Keeping in Touch
When working at sea for extended periods of time like the Challenger crew did, communication with land-based friends and family was often on the minds of the sea-going explorers. They had mail service when they docked in port, and could exchange outgoing for incoming mail. Sometimes mail was passed from ship to ship in the vast oceans, and letters would arrive at their destinations weeks or months later. If the mail was held up, or if the crew missed the mail call, it could be as long as several weeks before they had a chance to send or receive mail again, and this was a source of concern to the crew. They were away from their loved ones for almost four years, so mail was an important aspect of their lives, and writing letters helped fill the long days at sea. Since postage was calculated by how many sheets of paper were in an envelope, it was most economical to use as few sheets as possible. A style of writing called “cross writing” was used in order to maximize the number of words on a single page. The reader would first read the letter from the top down, then turn the paper horizontally to read the additional lines. A larger image of this cross writing sample is available as a full page document at the end of this lesson.
Joseph Matkin, the assistant ship’s steward, wrote to his cousin during the first week of the Challenger voyage in December of 1872:
“Dear Tom, We left Sheerness [England] last Saturday week, and had awful weather round, having to put back three times…The wind was dead against us, and it commenced to increase as soon as we had passed Dover on the Saturday night…At midnight the ship passed through a Cyclone, which caused the sea to come right over her and go down into the engine room, through the hatchways, nearly putting out the fires [coal]; the Life boat cutter was smashed to atoms, and the Jib boom carried away with all the Head Sails, so that the ship drifted along under a single storm staysail. She rolled fearfully all night, I was pitched out of my hammock two or three times, and think it was the most fearful night I ever passed in my life. Several ships were wrecked close to us, and it was considered the roughest night on the Southern coast for the last eight years.”
E-mail at Sea!
Today, scientists at sea have an easier and more rapid way to keep in touch with people on land. Thanks to the invention of global satellite networks, some of today’s research vessels have e-mail communications available. However, since e-mail charges are calculated by the size of the e-mail, sending attachments such as pictures or other large files is discouraged. Several times a day, e-mail is sent and received so that scientists and crew can maintain contact with family, friends and colleagues back on land, and keep up with current events. This e-mail from a marine educator aboard the Atlantis to her colleagues reveals a glimpse of the difficulties in getting used to life on board a modern ship, especially in inclement weather:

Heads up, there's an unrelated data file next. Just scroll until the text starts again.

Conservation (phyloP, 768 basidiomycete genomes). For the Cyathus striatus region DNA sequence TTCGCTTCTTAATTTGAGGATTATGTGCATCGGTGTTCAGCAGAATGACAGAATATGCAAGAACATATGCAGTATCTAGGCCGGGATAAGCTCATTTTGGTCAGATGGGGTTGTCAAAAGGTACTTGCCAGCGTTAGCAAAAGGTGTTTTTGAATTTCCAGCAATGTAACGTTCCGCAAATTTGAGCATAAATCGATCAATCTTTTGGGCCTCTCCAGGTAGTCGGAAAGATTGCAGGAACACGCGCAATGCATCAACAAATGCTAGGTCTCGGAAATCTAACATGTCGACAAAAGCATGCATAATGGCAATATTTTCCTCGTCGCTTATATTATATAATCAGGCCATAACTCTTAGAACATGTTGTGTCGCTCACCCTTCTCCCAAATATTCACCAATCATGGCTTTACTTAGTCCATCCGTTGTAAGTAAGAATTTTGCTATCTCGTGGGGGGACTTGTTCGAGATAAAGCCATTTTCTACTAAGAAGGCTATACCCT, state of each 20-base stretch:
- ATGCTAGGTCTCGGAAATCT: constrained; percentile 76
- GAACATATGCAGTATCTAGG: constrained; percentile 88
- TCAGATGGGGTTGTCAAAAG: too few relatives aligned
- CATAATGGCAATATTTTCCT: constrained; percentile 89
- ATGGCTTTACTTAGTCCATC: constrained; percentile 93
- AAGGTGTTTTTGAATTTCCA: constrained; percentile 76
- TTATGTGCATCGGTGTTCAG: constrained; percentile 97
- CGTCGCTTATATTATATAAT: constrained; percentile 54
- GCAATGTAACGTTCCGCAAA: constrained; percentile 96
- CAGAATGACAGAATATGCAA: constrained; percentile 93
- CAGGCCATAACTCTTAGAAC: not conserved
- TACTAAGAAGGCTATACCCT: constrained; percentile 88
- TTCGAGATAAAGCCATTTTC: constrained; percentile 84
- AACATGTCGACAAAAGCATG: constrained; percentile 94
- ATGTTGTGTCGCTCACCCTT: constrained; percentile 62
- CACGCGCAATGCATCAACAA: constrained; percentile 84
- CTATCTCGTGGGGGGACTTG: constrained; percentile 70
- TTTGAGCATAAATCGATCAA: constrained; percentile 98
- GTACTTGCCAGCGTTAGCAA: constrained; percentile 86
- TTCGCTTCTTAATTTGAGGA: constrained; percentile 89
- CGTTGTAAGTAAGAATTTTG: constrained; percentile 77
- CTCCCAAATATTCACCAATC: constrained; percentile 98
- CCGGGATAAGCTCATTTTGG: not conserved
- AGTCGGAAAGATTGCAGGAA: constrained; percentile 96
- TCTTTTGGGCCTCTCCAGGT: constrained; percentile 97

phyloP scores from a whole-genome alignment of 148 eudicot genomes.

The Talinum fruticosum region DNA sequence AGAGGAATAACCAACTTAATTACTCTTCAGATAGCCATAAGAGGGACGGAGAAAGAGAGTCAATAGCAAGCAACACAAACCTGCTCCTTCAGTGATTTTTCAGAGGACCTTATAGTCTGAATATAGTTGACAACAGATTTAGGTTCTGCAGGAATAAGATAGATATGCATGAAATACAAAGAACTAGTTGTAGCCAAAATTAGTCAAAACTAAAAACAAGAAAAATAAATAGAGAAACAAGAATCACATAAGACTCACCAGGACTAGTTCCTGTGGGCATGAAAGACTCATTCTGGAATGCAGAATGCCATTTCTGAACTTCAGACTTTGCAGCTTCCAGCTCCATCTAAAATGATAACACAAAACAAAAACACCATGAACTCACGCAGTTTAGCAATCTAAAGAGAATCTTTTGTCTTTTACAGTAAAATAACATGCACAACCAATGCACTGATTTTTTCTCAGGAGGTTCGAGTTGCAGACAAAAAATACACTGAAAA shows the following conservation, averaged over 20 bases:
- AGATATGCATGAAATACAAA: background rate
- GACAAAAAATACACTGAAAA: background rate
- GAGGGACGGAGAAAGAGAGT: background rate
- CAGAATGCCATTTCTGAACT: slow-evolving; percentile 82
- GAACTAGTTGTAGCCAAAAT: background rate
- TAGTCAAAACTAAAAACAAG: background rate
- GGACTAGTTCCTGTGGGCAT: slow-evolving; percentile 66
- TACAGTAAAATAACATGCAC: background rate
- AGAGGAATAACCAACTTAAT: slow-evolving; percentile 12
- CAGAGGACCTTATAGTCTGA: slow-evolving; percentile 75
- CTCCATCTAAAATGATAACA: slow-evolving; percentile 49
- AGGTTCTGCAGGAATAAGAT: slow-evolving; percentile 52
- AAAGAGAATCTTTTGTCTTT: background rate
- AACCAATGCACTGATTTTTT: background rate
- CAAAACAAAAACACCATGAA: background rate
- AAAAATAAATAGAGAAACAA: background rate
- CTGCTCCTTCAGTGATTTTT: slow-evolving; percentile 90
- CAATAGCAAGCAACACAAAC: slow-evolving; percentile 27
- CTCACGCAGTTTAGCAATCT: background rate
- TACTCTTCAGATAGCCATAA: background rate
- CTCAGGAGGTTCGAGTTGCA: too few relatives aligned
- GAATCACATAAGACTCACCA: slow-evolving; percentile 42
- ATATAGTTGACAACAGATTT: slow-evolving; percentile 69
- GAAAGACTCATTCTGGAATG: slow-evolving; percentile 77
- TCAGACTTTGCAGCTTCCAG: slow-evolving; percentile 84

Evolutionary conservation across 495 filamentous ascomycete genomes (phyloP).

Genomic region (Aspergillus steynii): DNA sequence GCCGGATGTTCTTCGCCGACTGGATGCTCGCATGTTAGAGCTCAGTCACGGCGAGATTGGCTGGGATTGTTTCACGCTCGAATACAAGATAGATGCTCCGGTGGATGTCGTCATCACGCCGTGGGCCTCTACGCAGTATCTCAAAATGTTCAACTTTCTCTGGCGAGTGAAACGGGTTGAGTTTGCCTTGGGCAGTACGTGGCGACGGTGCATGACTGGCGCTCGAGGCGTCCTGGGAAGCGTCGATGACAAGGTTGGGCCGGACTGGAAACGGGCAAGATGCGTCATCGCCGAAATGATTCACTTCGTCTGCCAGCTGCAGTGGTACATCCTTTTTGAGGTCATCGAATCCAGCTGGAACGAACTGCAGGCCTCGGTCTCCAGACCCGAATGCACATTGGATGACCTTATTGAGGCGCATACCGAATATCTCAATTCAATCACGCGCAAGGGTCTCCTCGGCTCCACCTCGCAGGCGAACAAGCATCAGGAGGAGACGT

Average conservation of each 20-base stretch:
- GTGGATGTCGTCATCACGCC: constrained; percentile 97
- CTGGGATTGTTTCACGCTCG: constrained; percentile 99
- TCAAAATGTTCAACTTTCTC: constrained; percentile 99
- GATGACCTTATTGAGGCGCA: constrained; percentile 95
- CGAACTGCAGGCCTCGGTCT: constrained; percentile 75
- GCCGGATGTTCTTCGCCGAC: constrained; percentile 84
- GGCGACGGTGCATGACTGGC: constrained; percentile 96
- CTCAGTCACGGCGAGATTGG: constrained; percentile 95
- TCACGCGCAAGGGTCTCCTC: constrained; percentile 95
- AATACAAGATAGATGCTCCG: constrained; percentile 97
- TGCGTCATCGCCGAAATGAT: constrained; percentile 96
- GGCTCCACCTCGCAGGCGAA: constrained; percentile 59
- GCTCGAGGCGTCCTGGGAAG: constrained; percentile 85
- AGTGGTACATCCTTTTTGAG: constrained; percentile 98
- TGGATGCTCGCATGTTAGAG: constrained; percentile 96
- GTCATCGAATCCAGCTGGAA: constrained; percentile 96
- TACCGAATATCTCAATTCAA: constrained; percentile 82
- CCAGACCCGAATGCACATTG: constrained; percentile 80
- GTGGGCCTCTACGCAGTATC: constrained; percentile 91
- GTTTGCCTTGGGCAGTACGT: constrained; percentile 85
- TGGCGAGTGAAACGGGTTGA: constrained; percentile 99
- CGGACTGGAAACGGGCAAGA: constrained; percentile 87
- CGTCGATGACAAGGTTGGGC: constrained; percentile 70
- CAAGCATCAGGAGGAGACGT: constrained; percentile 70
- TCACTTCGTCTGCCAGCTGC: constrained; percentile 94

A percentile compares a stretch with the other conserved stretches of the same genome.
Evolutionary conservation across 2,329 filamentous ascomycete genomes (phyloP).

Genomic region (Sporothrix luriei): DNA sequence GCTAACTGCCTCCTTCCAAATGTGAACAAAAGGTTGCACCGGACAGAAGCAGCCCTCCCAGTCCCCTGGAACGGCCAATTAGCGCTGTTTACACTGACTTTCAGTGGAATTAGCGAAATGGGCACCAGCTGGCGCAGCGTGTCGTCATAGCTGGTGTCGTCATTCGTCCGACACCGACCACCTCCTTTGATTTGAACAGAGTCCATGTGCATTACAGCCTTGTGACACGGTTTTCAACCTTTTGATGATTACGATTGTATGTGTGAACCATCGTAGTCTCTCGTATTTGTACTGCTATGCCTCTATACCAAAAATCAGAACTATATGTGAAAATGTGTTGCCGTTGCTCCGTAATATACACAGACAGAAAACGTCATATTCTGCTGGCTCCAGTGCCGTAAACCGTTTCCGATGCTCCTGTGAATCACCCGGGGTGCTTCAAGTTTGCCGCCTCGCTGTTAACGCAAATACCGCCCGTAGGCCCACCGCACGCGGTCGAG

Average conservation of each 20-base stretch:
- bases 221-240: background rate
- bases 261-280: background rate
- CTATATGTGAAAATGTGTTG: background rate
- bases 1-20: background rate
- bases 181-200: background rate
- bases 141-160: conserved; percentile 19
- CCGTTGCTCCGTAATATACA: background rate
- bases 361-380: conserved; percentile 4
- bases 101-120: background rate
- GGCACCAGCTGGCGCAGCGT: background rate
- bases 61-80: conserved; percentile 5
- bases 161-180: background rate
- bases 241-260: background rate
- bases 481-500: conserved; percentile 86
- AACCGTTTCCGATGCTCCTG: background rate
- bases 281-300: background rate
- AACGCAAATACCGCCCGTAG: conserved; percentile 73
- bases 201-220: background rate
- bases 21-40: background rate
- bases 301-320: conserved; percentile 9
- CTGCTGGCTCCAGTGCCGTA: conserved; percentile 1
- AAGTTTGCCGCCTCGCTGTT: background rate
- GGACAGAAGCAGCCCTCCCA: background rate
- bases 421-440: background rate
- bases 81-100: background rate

“Hi! It is Day 2 of our expedition, and we spent a fitful night rocking and rolling with the high seas as we make the 42-hour transit to the dive site. Few people were alert this morning, and everyone has been napping at one point or another through the day (I fell asleep in the sun on the upper deck, which is the only deck we are allowed on because of the sea state). It is amazing how much we take for granted on land: taking a shower at sea becomes an undignified waltz, and brushing your teeth while standing at the sink becomes treacherous if you do not pay attention to the movements of the ship. I am full of bruises already! Life at sea is a lesson in presence and awareness…”
Conversations from the Deep
The Atlantis also has a satellite phone available, which resembles a normal telephone, but works via satellite. A class of middle school students in Connecticut was able to speak with the pilot and scientist aboard the Alvin submersible, who were 4,000 feet (1300 meters) below the ocean surface, and 500 miles away from land! The cost of the phone call was $2.47 per minute.
Fine Dining on the High Seas